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Hoffmann, R. A wiki for the life sciences where authorship matters. Nature Genetics (2008)
 
 
 
 
 

Conformational changes induced by binding of divalent cations to calregulin.

Scatchard analysis of equilibrium dialysis studies have revealed that in the presence of 3.0 mM MgCl2 and 150 mM KCl, calregulin has a single binding site for Ca2+ with an apparent dissociation constant (apparent Kd) of 0.05 microM and 14 binding sites for Zn2+ with apparent Kd(Zn2+) of 310 microM. Ca2+ binding to calregulin induces a 5% increase in the intensity of intrinsic fluorescence and a 2-3-nm blue shift in emission maximum. Zn2+ binding to calregulin causes a dose-dependent increase of about 250% in its intrinsic fluorescence intensity and a red shift in the emission maximum of about 11 nm. Half-maximal wavelength shift occurs at 0.4 mol of Zn2+/mol of calregulin, and 100% of the wavelength shift is complete at 2 mol of Zn2+/mol of calregulin. In the presence of Zn2+ and calregulin the fluorescence intensity of the hydrophobic fluorescent probe 8-anilino-1-napthalenesulfonate (ANS) was enhanced 300-400% with a shift in emission maximum from 500 to 480 nm. Half-maximal Zn2+-induced shift in ANS emission maximum occurred at 1.2 mol of Zn2+/mol of calregulin, and 100% of this shift occurred at 6 mol of Zn2+/mol of calregulin. Of 12 cations tested, only Zn2+ and Ca2+ produced changes in calregulin intrinsic fluorescence, and none of these metal ions could inhibit the Zn2+-induced red shift in intrinsic fluorescence emission maximum. Furthermore, none of these cations could inhibit or mimic the Zn2+-induced blue shift in ANS emission maximum. These results suggest that calregulin contains distinct and specific ligand-binding sites for Ca2+ and Zn2+. While Ca2+ binding results in the movement of tryptophan away from the solvent, Zn2+ causes a movement of tryptophan into the solvent and the exposure of a domain with considerable hydrophobic character.[1]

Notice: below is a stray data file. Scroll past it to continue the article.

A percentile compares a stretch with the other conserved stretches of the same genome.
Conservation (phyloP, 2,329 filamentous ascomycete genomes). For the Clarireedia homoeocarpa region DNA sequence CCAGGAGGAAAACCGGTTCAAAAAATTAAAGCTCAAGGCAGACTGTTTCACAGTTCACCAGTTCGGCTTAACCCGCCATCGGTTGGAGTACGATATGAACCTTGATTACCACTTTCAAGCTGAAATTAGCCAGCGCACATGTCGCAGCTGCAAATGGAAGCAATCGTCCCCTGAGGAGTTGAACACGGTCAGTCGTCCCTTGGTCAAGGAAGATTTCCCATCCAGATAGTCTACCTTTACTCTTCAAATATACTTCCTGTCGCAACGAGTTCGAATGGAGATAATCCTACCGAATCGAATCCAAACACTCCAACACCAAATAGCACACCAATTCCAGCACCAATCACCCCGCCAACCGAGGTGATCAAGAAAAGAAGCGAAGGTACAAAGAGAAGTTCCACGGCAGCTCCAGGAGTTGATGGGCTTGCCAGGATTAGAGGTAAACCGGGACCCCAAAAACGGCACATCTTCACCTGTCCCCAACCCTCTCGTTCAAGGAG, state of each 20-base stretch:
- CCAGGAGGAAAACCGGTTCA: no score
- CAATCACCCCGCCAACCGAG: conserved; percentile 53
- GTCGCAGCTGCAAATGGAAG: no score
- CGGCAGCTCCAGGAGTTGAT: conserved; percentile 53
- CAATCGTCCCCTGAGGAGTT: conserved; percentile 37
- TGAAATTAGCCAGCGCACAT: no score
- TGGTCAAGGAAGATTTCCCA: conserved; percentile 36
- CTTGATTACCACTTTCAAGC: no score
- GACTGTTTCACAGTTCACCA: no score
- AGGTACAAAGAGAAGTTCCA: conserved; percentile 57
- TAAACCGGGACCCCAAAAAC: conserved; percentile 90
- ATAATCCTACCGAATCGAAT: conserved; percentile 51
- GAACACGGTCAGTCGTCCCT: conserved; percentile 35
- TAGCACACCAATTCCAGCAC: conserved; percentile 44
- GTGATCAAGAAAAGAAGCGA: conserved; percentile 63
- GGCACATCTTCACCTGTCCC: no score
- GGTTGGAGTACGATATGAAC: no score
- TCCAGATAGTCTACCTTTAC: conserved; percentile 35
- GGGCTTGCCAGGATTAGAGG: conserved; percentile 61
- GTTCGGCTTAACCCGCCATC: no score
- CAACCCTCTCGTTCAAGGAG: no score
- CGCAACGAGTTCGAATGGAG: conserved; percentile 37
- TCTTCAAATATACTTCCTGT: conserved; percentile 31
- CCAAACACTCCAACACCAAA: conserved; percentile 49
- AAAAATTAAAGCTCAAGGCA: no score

References

  1. Conformational changes induced by binding of divalent cations to calregulin. Khanna, N.C., Tokuda, M., Waisman, D.M. J. Biol. Chem. (1986) [Pubmed]
 
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